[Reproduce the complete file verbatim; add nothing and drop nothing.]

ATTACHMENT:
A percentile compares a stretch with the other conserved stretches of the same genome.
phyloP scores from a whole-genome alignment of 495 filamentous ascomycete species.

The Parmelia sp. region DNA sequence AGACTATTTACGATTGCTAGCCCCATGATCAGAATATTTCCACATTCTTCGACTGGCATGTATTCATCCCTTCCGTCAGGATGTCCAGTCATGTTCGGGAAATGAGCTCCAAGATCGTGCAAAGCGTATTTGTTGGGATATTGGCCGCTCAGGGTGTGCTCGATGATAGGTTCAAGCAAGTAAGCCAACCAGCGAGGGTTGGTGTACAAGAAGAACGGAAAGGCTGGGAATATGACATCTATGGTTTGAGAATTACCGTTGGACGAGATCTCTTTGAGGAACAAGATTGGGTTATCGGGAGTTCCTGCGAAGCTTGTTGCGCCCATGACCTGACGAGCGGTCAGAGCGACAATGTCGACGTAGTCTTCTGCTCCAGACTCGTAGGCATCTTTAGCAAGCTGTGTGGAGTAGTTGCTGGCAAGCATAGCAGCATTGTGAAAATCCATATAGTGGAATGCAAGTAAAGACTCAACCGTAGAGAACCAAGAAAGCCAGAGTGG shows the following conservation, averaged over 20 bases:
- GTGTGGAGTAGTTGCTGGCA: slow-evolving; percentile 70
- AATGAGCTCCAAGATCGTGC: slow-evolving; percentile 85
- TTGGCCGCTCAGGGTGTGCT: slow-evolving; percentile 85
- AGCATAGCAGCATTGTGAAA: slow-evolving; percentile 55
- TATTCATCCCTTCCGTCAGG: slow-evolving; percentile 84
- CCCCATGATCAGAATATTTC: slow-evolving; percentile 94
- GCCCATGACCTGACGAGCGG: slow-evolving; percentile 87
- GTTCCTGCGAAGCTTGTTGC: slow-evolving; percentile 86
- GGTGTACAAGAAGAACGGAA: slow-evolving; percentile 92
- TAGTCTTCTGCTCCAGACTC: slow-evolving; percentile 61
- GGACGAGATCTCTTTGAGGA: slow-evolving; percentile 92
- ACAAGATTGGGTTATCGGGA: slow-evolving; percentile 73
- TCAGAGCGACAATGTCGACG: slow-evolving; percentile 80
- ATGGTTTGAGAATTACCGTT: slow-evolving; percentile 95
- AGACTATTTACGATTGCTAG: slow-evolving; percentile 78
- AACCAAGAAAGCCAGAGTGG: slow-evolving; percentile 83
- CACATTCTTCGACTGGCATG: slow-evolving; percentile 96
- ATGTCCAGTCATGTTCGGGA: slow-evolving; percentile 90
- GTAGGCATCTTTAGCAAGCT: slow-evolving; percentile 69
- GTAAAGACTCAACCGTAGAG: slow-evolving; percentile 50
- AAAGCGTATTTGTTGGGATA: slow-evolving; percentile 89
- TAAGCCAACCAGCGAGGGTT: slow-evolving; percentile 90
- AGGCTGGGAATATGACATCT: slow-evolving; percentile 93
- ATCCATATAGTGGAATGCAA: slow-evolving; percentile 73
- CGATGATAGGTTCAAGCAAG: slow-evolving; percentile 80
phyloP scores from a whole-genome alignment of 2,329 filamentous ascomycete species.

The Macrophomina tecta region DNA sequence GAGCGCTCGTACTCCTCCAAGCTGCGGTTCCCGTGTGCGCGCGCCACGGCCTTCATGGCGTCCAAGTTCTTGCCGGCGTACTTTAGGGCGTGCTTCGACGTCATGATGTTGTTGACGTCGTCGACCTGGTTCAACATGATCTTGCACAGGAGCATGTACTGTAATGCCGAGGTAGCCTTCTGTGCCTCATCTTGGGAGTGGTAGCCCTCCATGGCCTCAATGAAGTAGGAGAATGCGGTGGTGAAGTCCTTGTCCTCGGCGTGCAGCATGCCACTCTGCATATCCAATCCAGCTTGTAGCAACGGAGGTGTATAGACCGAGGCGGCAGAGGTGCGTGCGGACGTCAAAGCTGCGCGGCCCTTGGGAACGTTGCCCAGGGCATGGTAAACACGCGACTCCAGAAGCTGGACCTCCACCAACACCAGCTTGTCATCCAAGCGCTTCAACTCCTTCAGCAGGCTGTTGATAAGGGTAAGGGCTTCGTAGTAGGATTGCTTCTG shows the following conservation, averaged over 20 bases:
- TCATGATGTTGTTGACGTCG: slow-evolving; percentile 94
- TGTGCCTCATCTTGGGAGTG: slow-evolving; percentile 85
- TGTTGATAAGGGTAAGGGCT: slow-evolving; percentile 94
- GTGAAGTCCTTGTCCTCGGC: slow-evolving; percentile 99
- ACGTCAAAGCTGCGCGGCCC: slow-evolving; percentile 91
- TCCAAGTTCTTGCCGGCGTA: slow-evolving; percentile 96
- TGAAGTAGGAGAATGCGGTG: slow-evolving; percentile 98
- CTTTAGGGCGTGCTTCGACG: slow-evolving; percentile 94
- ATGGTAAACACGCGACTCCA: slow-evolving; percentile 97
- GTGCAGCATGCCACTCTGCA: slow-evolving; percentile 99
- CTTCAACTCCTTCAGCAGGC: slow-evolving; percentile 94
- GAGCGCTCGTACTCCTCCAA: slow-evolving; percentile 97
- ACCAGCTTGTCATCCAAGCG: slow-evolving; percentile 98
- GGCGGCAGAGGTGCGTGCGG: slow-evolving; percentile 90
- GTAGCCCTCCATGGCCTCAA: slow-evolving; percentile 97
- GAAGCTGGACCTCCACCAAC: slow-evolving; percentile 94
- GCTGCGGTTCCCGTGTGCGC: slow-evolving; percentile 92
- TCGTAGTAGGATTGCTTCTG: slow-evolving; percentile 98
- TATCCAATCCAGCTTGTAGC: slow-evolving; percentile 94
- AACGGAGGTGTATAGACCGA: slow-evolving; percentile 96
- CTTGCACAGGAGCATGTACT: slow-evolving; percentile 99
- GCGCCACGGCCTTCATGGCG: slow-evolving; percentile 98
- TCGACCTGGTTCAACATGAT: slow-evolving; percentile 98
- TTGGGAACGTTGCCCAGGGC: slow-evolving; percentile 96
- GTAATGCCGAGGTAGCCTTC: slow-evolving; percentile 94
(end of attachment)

A percentile compares a stretch with the other conserved stretches of the same genome.
phyloP scores from a whole-genome alignment of 495 filamentous ascomycete species.

The Parmelia sp. region DNA sequence AGACTATTTACGATTGCTAGCCCCATGATCAGAATATTTCCACATTCTTCGACTGGCATGTATTCATCCCTTCCGTCAGGATGTCCAGTCATGTTCGGGAAATGAGCTCCAAGATCGTGCAAAGCGTATTTGTTGGGATATTGGCCGCTCAGGGTGTGCTCGATGATAGGTTCAAGCAAGTAAGCCAACCAGCGAGGGTTGGTGTACAAGAAGAACGGAAAGGCTGGGAATATGACATCTATGGTTTGAGAATTACCGTTGGACGAGATCTCTTTGAGGAACAAGATTGGGTTATCGGGAGTTCCTGCGAAGCTTGTTGCGCCCATGACCTGACGAGCGGTCAGAGCGACAATGTCGACGTAGTCTTCTGCTCCAGACTCGTAGGCATCTTTAGCAAGCTGTGTGGAGTAGTTGCTGGCAAGCATAGCAGCATTGTGAAAATCCATATAGTGGAATGCAAGTAAAGACTCAACCGTAGAGAACCAAGAAAGCCAGAGTGG shows the following conservation, averaged over 20 bases:
- GTGTGGAGTAGTTGCTGGCA: slow-evolving; percentile 70
- AATGAGCTCCAAGATCGTGC: slow-evolving; percentile 85
- TTGGCCGCTCAGGGTGTGCT: slow-evolving; percentile 85
- AGCATAGCAGCATTGTGAAA: slow-evolving; percentile 55
- TATTCATCCCTTCCGTCAGG: slow-evolving; percentile 84
- CCCCATGATCAGAATATTTC: slow-evolving; percentile 94
- GCCCATGACCTGACGAGCGG: slow-evolving; percentile 87
- GTTCCTGCGAAGCTTGTTGC: slow-evolving; percentile 86
- GGTGTACAAGAAGAACGGAA: slow-evolving; percentile 92
- TAGTCTTCTGCTCCAGACTC: slow-evolving; percentile 61
- GGACGAGATCTCTTTGAGGA: slow-evolving; percentile 92
- ACAAGATTGGGTTATCGGGA: slow-evolving; percentile 73
- TCAGAGCGACAATGTCGACG: slow-evolving; percentile 80
- ATGGTTTGAGAATTACCGTT: slow-evolving; percentile 95
- AGACTATTTACGATTGCTAG: slow-evolving; percentile 78
- AACCAAGAAAGCCAGAGTGG: slow-evolving; percentile 83
- CACATTCTTCGACTGGCATG: slow-evolving; percentile 96
- ATGTCCAGTCATGTTCGGGA: slow-evolving; percentile 90
- GTAGGCATCTTTAGCAAGCT: slow-evolving; percentile 69
- GTAAAGACTCAACCGTAGAG: slow-evolving; percentile 50
- AAAGCGTATTTGTTGGGATA: slow-evolving; percentile 89
- TAAGCCAACCAGCGAGGGTT: slow-evolving; percentile 90
- AGGCTGGGAATATGACATCT: slow-evolving; percentile 93
- ATCCATATAGTGGAATGCAA: slow-evolving; percentile 73
- CGATGATAGGTTCAAGCAAG: slow-evolving; percentile 80
phyloP scores from a whole-genome alignment of 2,329 filamentous ascomycete species.

The Macrophomina tecta region DNA sequence GAGCGCTCGTACTCCTCCAAGCTGCGGTTCCCGTGTGCGCGCGCCACGGCCTTCATGGCGTCCAAGTTCTTGCCGGCGTACTTTAGGGCGTGCTTCGACGTCATGATGTTGTTGACGTCGTCGACCTGGTTCAACATGATCTTGCACAGGAGCATGTACTGTAATGCCGAGGTAGCCTTCTGTGCCTCATCTTGGGAGTGGTAGCCCTCCATGGCCTCAATGAAGTAGGAGAATGCGGTGGTGAAGTCCTTGTCCTCGGCGTGCAGCATGCCACTCTGCATATCCAATCCAGCTTGTAGCAACGGAGGTGTATAGACCGAGGCGGCAGAGGTGCGTGCGGACGTCAAAGCTGCGCGGCCCTTGGGAACGTTGCCCAGGGCATGGTAAACACGCGACTCCAGAAGCTGGACCTCCACCAACACCAGCTTGTCATCCAAGCGCTTCAACTCCTTCAGCAGGCTGTTGATAAGGGTAAGGGCTTCGTAGTAGGATTGCTTCTG shows the following conservation, averaged over 20 bases:
- TCATGATGTTGTTGACGTCG: slow-evolving; percentile 94
- TGTGCCTCATCTTGGGAGTG: slow-evolving; percentile 85
- TGTTGATAAGGGTAAGGGCT: slow-evolving; percentile 94
- GTGAAGTCCTTGTCCTCGGC: slow-evolving; percentile 99
- ACGTCAAAGCTGCGCGGCCC: slow-evolving; percentile 91
- TCCAAGTTCTTGCCGGCGTA: slow-evolving; percentile 96
- TGAAGTAGGAGAATGCGGTG: slow-evolving; percentile 98
- CTTTAGGGCGTGCTTCGACG: slow-evolving; percentile 94
- ATGGTAAACACGCGACTCCA: slow-evolving; percentile 97
- GTGCAGCATGCCACTCTGCA: slow-evolving; percentile 99
- CTTCAACTCCTTCAGCAGGC: slow-evolving; percentile 94
- GAGCGCTCGTACTCCTCCAA: slow-evolving; percentile 97
- ACCAGCTTGTCATCCAAGCG: slow-evolving; percentile 98
- GGCGGCAGAGGTGCGTGCGG: slow-evolving; percentile 90
- GTAGCCCTCCATGGCCTCAA: slow-evolving; percentile 97
- GAAGCTGGACCTCCACCAAC: slow-evolving; percentile 94
- GCTGCGGTTCCCGTGTGCGC: slow-evolving; percentile 92
- TCGTAGTAGGATTGCTTCTG: slow-evolving; percentile 98
- TATCCAATCCAGCTTGTAGC: slow-evolving; percentile 94
- AACGGAGGTGTATAGACCGA: slow-evolving; percentile 96
- CTTGCACAGGAGCATGTACT: slow-evolving; percentile 99
- GCGCCACGGCCTTCATGGCG: slow-evolving; percentile 98
- TCGACCTGGTTCAACATGAT: slow-evolving; percentile 98
- TTGGGAACGTTGCCCAGGGC: slow-evolving; percentile 96
- GTAATGCCGAGGTAGCCTTC: slow-evolving; percentile 94